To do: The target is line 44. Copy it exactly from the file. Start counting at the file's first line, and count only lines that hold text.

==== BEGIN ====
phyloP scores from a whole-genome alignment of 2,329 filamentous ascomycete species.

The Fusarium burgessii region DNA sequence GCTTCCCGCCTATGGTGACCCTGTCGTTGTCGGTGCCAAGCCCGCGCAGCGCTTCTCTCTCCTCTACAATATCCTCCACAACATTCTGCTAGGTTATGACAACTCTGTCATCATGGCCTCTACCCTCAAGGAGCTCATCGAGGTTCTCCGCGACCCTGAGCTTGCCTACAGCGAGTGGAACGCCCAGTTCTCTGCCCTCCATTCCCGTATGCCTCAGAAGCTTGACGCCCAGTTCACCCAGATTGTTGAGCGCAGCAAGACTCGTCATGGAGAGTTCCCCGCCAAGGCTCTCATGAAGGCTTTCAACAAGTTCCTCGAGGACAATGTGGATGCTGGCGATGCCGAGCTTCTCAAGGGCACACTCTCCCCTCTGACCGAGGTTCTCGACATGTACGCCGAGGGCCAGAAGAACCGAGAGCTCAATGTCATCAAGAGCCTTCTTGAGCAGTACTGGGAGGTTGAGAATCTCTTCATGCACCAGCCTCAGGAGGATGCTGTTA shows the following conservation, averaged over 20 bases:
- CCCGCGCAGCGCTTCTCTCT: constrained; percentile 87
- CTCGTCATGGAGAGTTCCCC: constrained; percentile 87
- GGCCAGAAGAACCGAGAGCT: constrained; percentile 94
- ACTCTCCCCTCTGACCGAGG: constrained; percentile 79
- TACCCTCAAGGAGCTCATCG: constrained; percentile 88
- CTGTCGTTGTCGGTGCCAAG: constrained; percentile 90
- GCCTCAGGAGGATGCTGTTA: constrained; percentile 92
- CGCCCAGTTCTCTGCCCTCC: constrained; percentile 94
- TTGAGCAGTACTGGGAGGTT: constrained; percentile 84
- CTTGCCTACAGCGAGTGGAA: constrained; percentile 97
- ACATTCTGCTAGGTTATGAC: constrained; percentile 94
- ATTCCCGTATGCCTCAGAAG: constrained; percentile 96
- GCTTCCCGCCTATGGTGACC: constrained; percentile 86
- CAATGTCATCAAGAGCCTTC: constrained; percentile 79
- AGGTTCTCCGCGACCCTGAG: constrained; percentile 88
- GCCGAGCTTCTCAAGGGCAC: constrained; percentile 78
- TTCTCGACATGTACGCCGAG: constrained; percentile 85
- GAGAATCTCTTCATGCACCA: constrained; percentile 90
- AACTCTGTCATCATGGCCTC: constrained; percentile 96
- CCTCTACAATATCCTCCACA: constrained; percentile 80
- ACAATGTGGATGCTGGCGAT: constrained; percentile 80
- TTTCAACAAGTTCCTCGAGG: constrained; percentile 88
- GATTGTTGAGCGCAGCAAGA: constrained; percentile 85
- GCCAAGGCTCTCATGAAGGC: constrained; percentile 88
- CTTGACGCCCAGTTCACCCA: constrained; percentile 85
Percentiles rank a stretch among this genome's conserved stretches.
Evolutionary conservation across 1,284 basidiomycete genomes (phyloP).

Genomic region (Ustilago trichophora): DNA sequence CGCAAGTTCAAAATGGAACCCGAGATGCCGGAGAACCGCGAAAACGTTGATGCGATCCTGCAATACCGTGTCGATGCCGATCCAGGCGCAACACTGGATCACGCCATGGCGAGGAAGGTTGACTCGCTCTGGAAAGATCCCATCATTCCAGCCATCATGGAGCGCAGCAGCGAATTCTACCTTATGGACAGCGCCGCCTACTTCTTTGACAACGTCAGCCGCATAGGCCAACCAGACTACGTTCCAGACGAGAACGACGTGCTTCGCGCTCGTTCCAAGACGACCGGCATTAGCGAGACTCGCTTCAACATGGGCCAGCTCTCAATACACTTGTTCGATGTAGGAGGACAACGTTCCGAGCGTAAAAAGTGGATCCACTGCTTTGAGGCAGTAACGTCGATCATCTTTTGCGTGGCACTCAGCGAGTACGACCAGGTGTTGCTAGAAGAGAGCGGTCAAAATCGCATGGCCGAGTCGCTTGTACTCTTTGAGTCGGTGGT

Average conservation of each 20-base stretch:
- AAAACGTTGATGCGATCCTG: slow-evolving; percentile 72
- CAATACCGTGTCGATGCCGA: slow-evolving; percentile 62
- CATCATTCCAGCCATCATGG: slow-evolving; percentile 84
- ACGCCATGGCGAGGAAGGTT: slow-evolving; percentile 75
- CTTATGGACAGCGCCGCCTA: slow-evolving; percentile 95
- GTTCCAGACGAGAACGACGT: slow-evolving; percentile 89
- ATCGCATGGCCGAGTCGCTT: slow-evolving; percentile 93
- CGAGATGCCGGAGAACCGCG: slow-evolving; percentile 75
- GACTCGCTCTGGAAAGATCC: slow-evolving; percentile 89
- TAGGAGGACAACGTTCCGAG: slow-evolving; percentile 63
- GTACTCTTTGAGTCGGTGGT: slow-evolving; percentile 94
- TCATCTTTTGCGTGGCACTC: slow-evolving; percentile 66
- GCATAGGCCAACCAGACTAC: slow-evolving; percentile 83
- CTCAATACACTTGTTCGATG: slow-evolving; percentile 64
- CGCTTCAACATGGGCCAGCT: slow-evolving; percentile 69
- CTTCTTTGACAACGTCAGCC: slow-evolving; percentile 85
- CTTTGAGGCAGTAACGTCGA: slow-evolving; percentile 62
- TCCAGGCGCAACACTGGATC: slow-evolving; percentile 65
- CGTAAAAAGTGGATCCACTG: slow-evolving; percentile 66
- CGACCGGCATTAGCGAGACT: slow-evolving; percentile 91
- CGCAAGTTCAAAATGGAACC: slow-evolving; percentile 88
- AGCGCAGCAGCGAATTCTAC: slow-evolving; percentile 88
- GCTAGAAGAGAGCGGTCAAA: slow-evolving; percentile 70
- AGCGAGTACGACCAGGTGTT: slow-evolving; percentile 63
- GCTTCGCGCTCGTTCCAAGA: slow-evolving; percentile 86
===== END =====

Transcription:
- GCATAGGCCAACCAGACTAC: slow-evolving; percentile 83